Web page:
Hues of yellow, varying shapes of moulds, still waters and a splash of unique entities will welcome you with unending arms to Ethiopia's Danakil Depression. Located in the Afar region of northern Ethiopia, the vast desert lies about 125m below sea level. It is one of the hottest and inhospitable places on the Earth with an average temperature of 34.5 Celsius. It receives just 100 to 200mm of rainfall per year making it one of the most inhospitable environments in the world. Disaster Tourism: 7 Tourist Places That Are Popular For the Destruction it Witnessed.
The region overlaps its borders with Eritrea, Djibouti and the entire Afar Region of Ethiopia and is a part of the great East African Rift Valley. Danakil Depression lies like a beautiful corpse formed from the effects of nature's varying moods. It is a geological depression that has resulted from the divergence of three tectonic plates in the Horn of Africa. Its uniqueness is due to acidic pools, vast salt pans, mineral-filled lakes, springs, volcanoes and geysers it has been witnessing since centuries.
The volcanic activity heats spring water, bringing sulphur and iron to the surface leaving residues in the colours of yellow, green and orange.
Locals travel on the land to dig out salt with their hands, on camels. The mineral is extracted into slabs and loaded onto the animals and transported across the desert to be sold across the country. In recent years, the place has been receiving tourists, however, governments have not been encouraging its citizen to visit Danakil Depression due to its complex geological history and the impending natural issues.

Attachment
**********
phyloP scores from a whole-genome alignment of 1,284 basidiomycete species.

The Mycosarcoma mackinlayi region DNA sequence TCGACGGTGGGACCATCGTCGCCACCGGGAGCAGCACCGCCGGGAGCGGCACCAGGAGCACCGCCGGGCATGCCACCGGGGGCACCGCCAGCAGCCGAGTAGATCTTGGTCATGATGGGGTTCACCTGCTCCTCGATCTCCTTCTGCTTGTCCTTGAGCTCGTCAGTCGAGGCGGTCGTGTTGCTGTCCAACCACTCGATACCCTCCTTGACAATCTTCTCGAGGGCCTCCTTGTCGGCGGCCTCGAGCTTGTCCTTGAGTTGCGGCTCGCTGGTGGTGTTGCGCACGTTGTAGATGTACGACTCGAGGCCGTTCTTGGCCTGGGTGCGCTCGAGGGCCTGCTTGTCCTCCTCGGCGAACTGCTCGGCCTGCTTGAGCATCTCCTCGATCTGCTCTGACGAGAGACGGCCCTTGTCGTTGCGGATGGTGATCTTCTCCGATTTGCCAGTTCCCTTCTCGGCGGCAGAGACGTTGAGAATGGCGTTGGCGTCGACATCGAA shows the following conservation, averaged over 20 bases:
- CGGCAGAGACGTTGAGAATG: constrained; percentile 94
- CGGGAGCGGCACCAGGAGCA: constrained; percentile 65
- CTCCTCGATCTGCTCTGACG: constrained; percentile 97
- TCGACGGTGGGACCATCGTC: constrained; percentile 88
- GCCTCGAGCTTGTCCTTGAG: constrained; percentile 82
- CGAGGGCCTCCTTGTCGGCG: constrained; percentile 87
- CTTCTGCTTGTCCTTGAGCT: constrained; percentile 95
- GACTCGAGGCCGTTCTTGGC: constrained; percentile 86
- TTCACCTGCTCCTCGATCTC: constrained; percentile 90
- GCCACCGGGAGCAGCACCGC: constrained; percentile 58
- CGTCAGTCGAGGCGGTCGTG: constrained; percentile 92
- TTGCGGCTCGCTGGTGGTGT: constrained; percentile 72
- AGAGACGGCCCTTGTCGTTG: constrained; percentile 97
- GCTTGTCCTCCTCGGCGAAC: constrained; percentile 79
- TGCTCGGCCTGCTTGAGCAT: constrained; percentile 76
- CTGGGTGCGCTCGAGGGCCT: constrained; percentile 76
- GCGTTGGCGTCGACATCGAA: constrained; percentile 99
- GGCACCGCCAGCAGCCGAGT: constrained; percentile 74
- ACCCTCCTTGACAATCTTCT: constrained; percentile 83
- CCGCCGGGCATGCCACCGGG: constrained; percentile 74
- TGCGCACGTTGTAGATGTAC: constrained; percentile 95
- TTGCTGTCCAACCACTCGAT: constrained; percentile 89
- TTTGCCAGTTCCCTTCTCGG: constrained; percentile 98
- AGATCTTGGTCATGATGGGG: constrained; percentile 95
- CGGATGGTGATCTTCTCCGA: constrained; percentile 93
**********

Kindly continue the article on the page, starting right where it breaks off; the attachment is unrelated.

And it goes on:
Walking on the land would make you think if you are still on Earth, because this place boasts of everything you have not seen. In the night, the lake lakes spit out fissures giving it a mesmerising look in the dark.
From bubbling lava lakes waiting to burst out into a rainbow of hydrothermal fields and stunning salt pans, the beauty is both dangerous and naïve at the same time.
Due to its geographic location, the Earth's tectonic plates will move apart in the rift valley creating new crust. Currently, it is moving along three deep rifts at a rate of 1-2cm per year. In the future, maybe hundreds of years later, the plates will move and the Red Sea will spill out giving birth to a new ocean. But the activity will drown the region completely.
In the recent past, some palaeontologists have found fossils in the region. Donald Johanson and colleagues found the celebrated Australopithecus fossil known as "Lucy" in the region in 1974. Following which fossils have been uncovered from the region multiple times making researches believe that it is the place where species first evolved. It is often referred to as the "cradle of humanity".